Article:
The Court of Appeal in Fearn & Ors v The Tate Gallery [2020] EWCA Civ 104 has given judgment in an eagerly awaited decision concerning residents of a luxury block of flats which are adjacent to a viewing gallery forming part of the Tate Gallery. The case was widely reported back in February 2019 following the High Court’s decision to dismiss the residents’ injunction application seeking to prevent members of the public from being able to look into their flats from the viewing gallery.


The residents (and appellants) were long leaseholders of in a modern development (Neo Bankside) designed by Richard Rodgers and Partners as the firm was then. The design, planning process and construction took place between 2006 and 2012.

Immediately adjacent to Neo Bankside is the Tate Gallery which between 2006 and 2016 obtained planning permission to build an extension known as the Blavatnik Building. This extension including a large viewing gallery.

Estimates suggest the viewing gallery attracts between 500,000 to 600,000 visitors each year with a maximum of 300 visitors at any one time being allowed onto the viewing gallery.

As a result, the residents are subjected to thousands’ of Tate Gallery visitors being able to look directly into their flats each day. The flats have been photographed, some of which have been posted on social media; other visitors have used binoculars and so on.

The designs for the Blavatnik extension have always included a viewing gallery and there was no evidence that the local planning authority ever considered the question of “overlooking” at any stage. By the same token, it would appear that the Neo Bankside developer was aware of the plans for a viewing gallery, but it did not foresee the level of intrusion which resulted. 

High Court

The residents’ claim sought an injunction preventing visitors to the Tate Gallery from observing the flats from certain parts of the viewing gallery. They alleged the viewing gallery interfered with their rights to the enjoyment of their flats so as to amount to a nuisance. Furthermore, this infringement breached their rights under s6 Human Rights Act 1998, namely a right to respect one’s private and family life, home and correspondence.

The Judge dismissed the residents’ claims in a very detailed judgment.

Court of Appeal

The Court dismissed the residents’ appeal but for entirely different reasons to those given by the High Court Judge.

The Court raised two of its own questions which it felt needed to be addressed namely:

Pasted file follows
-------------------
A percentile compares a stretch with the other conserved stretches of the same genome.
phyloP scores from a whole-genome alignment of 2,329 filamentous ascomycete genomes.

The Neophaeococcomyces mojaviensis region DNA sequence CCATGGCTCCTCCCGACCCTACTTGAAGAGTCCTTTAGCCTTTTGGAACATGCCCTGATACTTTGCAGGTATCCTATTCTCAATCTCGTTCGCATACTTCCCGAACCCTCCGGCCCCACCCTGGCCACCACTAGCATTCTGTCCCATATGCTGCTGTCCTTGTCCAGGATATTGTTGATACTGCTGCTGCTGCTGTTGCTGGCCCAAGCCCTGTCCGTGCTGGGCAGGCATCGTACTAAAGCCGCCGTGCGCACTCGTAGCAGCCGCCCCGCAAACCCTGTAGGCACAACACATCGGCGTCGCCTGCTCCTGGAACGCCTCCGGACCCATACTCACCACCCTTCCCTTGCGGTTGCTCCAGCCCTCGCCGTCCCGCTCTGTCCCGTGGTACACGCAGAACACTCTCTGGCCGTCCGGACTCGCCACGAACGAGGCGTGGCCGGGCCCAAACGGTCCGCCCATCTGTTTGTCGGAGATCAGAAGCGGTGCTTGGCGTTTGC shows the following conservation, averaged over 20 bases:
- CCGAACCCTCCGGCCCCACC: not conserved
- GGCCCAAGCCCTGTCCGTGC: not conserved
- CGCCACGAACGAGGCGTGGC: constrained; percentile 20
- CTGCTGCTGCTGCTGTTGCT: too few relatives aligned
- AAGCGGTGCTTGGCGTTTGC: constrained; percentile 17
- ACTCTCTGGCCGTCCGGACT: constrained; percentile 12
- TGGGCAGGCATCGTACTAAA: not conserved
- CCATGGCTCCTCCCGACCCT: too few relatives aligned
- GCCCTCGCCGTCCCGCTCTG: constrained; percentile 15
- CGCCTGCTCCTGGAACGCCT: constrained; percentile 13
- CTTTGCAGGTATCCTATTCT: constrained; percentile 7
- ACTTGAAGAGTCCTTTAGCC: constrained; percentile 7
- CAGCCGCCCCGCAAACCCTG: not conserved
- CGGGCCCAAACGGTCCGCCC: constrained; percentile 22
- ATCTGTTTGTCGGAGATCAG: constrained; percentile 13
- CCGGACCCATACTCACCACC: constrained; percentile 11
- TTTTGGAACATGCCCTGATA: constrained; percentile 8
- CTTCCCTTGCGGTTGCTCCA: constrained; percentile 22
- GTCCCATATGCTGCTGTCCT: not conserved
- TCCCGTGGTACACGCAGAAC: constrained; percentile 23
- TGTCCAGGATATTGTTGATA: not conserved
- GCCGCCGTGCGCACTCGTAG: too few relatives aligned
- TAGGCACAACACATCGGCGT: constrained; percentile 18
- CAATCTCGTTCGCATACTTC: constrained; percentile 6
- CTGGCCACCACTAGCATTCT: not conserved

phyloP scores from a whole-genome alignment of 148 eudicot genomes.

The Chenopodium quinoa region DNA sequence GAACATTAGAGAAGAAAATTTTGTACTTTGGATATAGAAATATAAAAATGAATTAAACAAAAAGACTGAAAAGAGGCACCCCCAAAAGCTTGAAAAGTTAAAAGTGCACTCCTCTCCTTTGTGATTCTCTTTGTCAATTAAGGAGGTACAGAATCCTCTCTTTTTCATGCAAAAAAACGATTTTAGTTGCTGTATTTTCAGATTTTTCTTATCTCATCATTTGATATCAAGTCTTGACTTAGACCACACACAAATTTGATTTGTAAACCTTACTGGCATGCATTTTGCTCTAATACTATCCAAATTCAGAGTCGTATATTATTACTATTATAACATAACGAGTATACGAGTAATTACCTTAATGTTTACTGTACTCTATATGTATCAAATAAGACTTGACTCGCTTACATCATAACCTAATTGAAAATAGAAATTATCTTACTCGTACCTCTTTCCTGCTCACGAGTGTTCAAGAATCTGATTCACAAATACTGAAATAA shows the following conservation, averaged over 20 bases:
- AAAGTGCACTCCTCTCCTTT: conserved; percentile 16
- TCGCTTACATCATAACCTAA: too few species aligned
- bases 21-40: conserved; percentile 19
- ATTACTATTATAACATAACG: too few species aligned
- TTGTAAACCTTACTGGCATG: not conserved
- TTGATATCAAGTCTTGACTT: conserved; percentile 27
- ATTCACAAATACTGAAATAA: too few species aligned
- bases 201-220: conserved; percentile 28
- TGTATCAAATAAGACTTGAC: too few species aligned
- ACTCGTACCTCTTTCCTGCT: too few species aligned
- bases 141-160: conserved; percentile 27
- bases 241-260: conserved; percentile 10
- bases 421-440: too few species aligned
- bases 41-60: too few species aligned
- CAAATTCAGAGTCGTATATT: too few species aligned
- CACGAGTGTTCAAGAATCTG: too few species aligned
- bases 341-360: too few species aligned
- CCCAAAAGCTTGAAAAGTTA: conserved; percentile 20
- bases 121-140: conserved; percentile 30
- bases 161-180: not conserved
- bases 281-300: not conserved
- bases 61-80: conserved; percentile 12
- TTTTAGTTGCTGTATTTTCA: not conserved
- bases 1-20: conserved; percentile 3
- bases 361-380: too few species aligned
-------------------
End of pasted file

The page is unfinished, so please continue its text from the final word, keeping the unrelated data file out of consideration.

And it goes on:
1. whether, contrary to the High Court Judge’s view, there is no cause of action in private nuisance for “overlooking,” which as a matter of policy, should be addressed by planning law and practice, or some other common law or statutory regime; and
  2.  that it wasn’t right, if necessary, to extend the cause of action for private nuisance to “overlooking” in view ofthe Human Rights Act.

Accordingly, the parties were requested by the Court to provide written submissions about thse additional points.

Having undertaken a detailed analysis of case law the Court answered both of the questions in the negative, and the residents’ appeal was dismissed.

The Court felt the heart of the issue in this case was that the residents' claim founded upon a potential an invasion of privacy rather than (as is the case with the tort of nuisance), damage to interests in property. In that regard the Court said that there were other laws which bear on privacy, including the Data Protection Act 2018 and the Protection From Harassment Act 1997.

The Court concluded that it was preferable to leave it to Parliament to formulate any further laws which are perceived to be necessary to deal with overlooking, rather than to extend the law of private nuisance.


Despite the scale of intrusion the residents seem to be left without a remedy, unless they are able to appeal to the Supreme Court.

The Court made reference to Lord Hoffmann’s comments in Hunter v Canary Wharf Ltd [1997] AC 655 in which he suggested that planning laws gave planning authorities the power to grant or refuse permission and, as such, provided a mechanism for control of the unrestricted right to build which can be used for protection of people living in the vicinity of a development. Lord Hoffman clearly felt that the planning system was a more appropriate form of control for both the developer and the public, rather than enlarging rights to bring actions for nuisance at common law.

CONTACT: Christopher Filor
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